To the Editor:
RE: Sunday April 28 letter to the editor on the Opinion Page titled: “Reader points out that what is unethical isn’t always illegal.”
I found it interesting and well written. The writer clearly made his point. I would add, what is unethical isn’t always illegal and sometime is not fair.
Oppositional research is a euphuism given to us by the legal profession whose members are supposed to embody all things ethical. Jurists are supposedly held to a higher standard of behavior and ethics.
That seems to go out-the-window when they work for an elected government official who wants to gain or keep a powerful office. While not illegal, “oppositional research” does smell a bit unethical and unfair to me.
The writer is clearly not a President Trump fan, and I admit that sometimes President Trump tweets things that I feel are better left unsaid. The writer states that “to wish that a foreign country would interfere with an election seems un-American.” I do not remember President Trump ever saying or tweeting anything in agreement that any country should be allowed to interfere in our election process.
Regarding the notion that President Trump did not believe “our own security staff,” knowing what we know today, can you blame him? He was intentionally misled by the leaders of our security team and the leaders in our Department of Justice.
Also, the idea that President Trump “should thank his attorney generals for not firing Mueller at his direction ...” is still in dispute. President Trump claims he was trying to convey through one of his attorneys that Robert Mueller should not be appointed as a Special Investigator/Counsel because of a “conflict-of-interest” regarding his (Mueller’s) investments in some of President Trump’s properties.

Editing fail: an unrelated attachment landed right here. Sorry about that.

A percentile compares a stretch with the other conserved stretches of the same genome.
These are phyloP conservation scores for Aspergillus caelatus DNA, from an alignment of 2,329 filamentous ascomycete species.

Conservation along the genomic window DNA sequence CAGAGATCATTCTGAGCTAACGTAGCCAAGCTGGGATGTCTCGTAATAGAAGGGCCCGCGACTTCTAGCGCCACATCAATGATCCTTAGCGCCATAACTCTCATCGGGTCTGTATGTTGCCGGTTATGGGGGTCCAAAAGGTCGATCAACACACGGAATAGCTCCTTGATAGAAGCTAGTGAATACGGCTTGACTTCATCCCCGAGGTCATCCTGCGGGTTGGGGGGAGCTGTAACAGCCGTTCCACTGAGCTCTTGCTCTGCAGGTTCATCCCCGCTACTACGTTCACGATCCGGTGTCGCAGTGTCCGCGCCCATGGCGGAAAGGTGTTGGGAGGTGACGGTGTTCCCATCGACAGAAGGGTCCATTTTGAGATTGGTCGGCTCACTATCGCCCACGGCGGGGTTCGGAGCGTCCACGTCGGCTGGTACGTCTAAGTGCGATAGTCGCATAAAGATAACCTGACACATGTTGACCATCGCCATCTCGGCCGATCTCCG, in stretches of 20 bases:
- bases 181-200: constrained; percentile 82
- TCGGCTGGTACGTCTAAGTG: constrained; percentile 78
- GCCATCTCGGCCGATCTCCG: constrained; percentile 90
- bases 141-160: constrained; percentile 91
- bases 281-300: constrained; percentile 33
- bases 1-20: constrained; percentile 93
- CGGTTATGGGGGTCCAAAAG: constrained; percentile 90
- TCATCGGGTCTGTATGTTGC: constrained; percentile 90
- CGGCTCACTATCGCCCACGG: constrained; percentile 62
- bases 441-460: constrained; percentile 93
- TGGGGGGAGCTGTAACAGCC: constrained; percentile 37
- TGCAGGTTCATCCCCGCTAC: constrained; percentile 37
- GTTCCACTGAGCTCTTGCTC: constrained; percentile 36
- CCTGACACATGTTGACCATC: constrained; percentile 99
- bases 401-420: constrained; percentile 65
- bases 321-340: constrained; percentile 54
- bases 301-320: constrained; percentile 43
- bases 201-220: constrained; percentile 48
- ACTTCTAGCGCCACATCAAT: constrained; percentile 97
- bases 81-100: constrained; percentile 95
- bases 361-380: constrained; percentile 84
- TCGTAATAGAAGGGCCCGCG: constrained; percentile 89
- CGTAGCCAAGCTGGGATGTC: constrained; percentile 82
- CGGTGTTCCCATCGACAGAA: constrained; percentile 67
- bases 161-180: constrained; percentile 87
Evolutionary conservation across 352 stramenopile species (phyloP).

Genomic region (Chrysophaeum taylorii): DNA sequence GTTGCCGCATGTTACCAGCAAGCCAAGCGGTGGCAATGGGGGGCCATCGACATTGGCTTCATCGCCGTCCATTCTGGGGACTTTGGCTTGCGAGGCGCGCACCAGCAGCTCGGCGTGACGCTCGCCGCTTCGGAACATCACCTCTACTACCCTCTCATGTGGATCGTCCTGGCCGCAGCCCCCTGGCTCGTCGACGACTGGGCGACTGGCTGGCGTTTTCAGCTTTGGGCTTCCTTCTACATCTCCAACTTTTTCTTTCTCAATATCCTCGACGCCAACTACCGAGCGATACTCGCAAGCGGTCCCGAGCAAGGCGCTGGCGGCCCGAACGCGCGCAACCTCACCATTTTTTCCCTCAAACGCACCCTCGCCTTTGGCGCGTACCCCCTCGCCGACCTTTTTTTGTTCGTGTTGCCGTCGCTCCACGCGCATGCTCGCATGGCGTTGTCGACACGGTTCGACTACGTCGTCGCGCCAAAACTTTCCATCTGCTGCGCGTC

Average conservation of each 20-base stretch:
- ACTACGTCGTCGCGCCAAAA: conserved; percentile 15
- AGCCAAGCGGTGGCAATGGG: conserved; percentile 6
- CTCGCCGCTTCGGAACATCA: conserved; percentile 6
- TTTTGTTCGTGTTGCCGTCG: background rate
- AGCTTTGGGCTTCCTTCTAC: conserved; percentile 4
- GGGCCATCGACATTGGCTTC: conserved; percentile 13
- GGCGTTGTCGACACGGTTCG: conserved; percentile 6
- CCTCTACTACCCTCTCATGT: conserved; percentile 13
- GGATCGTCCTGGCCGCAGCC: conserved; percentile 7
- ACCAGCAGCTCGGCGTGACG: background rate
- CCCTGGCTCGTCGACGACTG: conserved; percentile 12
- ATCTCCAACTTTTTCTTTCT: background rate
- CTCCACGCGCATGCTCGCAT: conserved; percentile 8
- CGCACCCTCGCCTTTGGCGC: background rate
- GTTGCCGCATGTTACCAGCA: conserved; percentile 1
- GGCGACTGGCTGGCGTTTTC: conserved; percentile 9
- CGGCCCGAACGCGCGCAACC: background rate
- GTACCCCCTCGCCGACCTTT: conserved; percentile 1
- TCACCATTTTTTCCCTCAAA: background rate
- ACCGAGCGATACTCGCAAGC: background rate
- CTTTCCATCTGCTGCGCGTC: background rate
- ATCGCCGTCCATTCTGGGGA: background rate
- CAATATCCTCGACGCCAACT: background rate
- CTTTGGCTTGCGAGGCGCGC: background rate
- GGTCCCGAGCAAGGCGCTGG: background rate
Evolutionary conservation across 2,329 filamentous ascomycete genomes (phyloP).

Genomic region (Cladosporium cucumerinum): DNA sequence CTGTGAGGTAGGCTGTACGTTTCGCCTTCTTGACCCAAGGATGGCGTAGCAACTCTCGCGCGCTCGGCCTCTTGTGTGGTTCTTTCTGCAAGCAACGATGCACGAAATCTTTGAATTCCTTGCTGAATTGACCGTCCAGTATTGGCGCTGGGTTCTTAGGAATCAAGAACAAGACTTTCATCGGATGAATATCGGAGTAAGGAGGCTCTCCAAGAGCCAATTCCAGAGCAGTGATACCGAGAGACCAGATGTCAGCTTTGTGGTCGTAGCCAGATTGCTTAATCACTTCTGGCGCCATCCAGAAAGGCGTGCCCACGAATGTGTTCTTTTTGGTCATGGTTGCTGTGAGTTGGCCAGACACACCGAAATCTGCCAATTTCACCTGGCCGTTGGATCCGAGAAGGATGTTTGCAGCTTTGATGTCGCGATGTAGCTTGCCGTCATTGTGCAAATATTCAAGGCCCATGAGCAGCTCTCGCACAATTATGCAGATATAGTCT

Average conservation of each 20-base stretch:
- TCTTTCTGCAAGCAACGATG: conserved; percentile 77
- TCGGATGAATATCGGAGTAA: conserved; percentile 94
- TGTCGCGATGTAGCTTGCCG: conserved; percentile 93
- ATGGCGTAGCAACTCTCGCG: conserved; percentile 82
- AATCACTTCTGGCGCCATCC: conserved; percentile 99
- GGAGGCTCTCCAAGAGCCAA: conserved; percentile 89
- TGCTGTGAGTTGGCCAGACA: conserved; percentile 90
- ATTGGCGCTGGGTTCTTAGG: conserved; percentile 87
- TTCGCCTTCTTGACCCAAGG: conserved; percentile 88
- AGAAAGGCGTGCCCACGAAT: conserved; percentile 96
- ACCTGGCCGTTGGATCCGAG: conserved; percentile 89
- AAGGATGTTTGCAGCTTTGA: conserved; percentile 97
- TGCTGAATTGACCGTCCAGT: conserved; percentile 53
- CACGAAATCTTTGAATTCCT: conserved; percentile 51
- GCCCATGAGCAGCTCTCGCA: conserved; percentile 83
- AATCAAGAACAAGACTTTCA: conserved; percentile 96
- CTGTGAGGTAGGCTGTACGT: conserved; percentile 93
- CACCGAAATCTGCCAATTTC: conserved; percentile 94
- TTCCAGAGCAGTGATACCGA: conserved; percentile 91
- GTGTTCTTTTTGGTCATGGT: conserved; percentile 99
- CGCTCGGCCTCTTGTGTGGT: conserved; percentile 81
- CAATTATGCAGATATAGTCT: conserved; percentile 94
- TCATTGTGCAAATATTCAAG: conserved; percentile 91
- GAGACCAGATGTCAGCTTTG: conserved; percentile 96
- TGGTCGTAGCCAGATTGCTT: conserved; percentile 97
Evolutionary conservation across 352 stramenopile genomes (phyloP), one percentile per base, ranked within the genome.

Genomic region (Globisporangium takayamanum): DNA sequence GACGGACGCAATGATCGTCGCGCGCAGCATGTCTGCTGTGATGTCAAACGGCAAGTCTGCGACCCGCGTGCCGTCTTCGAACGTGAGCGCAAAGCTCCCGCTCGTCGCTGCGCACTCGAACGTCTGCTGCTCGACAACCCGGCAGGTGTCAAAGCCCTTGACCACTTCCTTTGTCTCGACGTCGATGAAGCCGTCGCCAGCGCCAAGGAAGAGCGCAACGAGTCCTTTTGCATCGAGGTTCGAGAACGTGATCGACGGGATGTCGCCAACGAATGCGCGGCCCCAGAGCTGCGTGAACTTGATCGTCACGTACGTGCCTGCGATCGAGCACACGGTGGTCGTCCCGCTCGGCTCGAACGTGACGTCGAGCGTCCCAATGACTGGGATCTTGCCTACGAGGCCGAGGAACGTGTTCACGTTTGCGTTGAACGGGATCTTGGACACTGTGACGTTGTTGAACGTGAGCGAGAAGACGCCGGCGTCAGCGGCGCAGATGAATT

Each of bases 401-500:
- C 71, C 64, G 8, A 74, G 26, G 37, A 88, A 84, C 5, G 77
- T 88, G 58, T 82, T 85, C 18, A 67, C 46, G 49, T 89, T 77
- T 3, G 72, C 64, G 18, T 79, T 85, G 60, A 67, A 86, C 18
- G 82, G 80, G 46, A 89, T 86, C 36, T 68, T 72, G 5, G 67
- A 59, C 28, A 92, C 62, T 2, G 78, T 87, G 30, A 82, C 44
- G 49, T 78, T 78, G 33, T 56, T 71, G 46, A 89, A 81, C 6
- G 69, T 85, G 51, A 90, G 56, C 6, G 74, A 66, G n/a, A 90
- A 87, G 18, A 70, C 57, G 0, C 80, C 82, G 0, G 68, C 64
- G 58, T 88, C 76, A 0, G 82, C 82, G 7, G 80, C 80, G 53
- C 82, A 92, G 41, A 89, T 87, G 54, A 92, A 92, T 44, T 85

Right now, it is a “he said / he said” situation between President Trump and his former attorney as to what was said. You may remember that President Trump stated publicly he would not fire Special Counsel Mueller.
I am certain that any attorney general, who works at the pleasure of the president of the United States and refused a presidential directive, would be immediately looking for a new job for him or herself. I was rather amazed President Trump did not terminate Attorney General Jeff Sessions. Sessions recused himself prematurely from the entire Russia investigation. That always seemed a bit disloyal to me. I cannot determine whether Session’s decision was ethical or unethical. It did seem very unfair to President Trump, who was a political newcomer at the time.
Speaking of disloyal people, I believe that President Trump was a bit naïve in the early days and weeks of his administration. He appointed many people to important posts who turned out to be disloyal. Two of them were retired general officers who knew how vital loyalty is to the chain of command. Somehow, they forgot that President Trump is the Commander-in-Chief. Disgraceful in my book.
The writer seems to have forgotten the unethical, but not illegal, faux pas of previous presidents.
Remember, “I am not a crook”; “no new taxes”; “mission accomplished”; “I did not have sex with that woman”; “If you like your health care plan you can keep your health care plan”; “Benghazi happened because of an offensive video”; to name a few.
What is unethical isn’t always illegal, but sometimes it comes darn close.
Lastly, is there really an “Office of Government Ethics in Washington, D.C.”? That’s either a joke or a perfect oxymoron — right? I believe I even heard the Statue of Liberty snicker at that one!
George Van Riper